I tend to
partition my life into three compartments: childhood years in a
remote village in the province of Henan in central China,
schooling years in Hong Kong, and the years since I came to
attend college in the United States. The only thread connecting
them is the kindness, generosity and friendship from the people
around me that I have experienced all my life.
My childhood memories are filled with the years of drought, flood and war which were constantly on the consciousness of the inhabitants of my over-populated village, but also with my parents' self-sacrificing love and the happy moments they created for me. Like most other villagers, my parents never had the opportunity to learn how to read and write. They suffered from their illiteracy and their suffering made them determined not to have their children follow the same path at any and whatever cost to them. In early 1951, my parents seized the first and perhaps the only opportunity to have me leave them and their village to pursue education in so far away a place that neither they nor I knew how far it truly was.
In Hong Kong, I began my formal schooling at the sixth grade level with fear and trembling, mixed with some pride and elation. I remember the difficulties that I encountered in not knowing the Cantonese dialect in the beginning, but, even more vividly, the overwhelming kindness of schoolmates who went out of their way to help by offering me their friendship, bringing me into their circle, and taking me to their out-of-class activities. In the middle of my second year in Hong Kong, I entered Pui Ching Middle School, which was known for being outstanding, especially in natural science subjects. Many of the teachers there were overqualified. They were the brightest graduates of the best universities in China and under normal circumstances would have been highly accomplished scholars and scientists. The upheaval of war in China, however, forced them to hibernate in Hong Kong teaching high school kids. They might not have been the best teachers pedagogically, but their intellects and their visions inspired us. Even their casual remarks and the stories from their romantic reminiscences of the glorious days at Peking University could leave indelible marks on us. It was they, I think, who in their unconscious ways dared us students, living in a most commercialized city, to look beyond the dollar sign and see the exploration of new frontiers in human knowledge as an intellectually rewarding and challenging pursuit.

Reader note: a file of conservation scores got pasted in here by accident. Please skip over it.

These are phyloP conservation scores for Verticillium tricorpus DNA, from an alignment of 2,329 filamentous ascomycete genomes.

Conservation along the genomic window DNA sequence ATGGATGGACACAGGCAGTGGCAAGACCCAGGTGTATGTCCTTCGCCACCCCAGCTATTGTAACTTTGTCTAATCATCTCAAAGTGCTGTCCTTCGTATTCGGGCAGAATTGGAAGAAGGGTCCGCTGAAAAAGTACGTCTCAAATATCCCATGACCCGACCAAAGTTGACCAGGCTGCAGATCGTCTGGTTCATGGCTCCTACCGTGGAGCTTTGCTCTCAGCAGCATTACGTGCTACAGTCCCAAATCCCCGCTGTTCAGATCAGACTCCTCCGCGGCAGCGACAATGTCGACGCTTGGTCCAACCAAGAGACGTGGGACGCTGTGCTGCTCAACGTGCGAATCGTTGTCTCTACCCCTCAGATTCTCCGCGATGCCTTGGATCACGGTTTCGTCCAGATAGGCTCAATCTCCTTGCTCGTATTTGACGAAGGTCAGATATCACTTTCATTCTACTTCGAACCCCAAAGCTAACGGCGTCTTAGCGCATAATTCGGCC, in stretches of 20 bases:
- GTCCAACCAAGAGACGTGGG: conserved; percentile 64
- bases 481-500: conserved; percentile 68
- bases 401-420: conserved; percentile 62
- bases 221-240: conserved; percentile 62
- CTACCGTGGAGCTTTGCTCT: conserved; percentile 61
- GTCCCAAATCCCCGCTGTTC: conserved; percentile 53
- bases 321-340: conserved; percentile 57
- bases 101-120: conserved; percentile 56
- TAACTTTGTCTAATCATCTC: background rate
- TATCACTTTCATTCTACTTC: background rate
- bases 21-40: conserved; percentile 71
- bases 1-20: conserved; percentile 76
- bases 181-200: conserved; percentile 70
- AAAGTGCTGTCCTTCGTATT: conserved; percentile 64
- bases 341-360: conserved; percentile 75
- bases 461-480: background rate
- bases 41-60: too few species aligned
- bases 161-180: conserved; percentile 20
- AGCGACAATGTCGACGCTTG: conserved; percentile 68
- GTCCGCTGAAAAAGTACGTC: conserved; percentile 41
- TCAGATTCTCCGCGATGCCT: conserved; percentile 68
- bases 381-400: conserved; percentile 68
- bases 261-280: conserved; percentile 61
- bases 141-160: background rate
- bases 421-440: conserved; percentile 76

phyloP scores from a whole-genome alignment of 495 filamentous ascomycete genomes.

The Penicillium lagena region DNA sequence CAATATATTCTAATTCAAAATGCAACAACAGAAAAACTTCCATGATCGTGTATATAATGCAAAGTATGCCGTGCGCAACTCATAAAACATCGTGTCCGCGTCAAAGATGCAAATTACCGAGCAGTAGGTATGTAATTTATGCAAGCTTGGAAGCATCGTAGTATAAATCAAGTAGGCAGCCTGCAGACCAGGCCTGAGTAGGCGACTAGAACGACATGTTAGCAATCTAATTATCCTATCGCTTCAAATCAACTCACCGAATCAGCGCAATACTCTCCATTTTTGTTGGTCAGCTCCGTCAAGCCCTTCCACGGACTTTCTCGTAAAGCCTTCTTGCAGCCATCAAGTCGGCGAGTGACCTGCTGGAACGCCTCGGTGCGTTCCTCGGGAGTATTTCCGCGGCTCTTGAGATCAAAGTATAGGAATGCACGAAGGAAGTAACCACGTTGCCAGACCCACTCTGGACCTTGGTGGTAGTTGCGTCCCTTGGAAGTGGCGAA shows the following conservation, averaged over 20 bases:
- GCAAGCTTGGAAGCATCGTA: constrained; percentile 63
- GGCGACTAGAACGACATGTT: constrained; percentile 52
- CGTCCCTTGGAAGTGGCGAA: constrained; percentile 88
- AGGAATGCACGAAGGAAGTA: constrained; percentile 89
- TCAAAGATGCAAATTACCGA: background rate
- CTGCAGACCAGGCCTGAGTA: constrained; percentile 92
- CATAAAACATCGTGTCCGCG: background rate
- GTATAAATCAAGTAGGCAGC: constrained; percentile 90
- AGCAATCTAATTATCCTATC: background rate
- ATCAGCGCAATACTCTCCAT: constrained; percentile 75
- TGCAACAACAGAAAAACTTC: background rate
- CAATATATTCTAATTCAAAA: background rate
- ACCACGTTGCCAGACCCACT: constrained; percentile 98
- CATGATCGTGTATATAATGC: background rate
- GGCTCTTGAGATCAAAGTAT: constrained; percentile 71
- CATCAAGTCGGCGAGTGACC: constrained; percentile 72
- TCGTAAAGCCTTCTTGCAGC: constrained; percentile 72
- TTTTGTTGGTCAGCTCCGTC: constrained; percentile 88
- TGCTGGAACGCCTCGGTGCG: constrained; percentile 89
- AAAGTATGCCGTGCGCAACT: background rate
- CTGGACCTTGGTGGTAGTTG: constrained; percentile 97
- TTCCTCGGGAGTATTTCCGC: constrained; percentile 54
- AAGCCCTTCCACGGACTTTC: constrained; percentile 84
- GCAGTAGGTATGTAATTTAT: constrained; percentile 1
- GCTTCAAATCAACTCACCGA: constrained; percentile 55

I graduated from Pui Ching in 1957 and was admitted to the medical school of National Taiwan University in Taiwan. However, since it was unclear at the time how my parents were and whether I could return to them in China, I stayed in Hong Kong and entered a two-year special program run by the government to prepare Chinese high school graduates for the University of Hong Kong. In late spring the next year, I received the surprising good news from the United States that I was admitted with a full scholarship to my church pastor's Lutheran alma mater, Augustana College in Rock Island, Illinois. I arrived on campus right after Labor Day 1958, and there spent the best three years of my life. It was there that I had for the first time the leisure to wrestle with my Lutheran faith and to think through and make some sense out of my life experience. In Hong Kong, I was always extremely busy as a scholarship student, heavily involved with church activities and responsibilities, and worn-out from long distance daily commuting. Here, I was free to read, to learn and to think through things at my own pace. I knew from the start that I would go to graduate school, and the choice of subject and school was never a problem. C.N. Yang and T.D. Lee were awarded the Nobel Prize for Physics in 1957 and they both went to the University of Chicago. Yang and Lee were the role models for Chinese students of my generation and going to the University of Chicago for a graduate education was the ideal pilgrimage.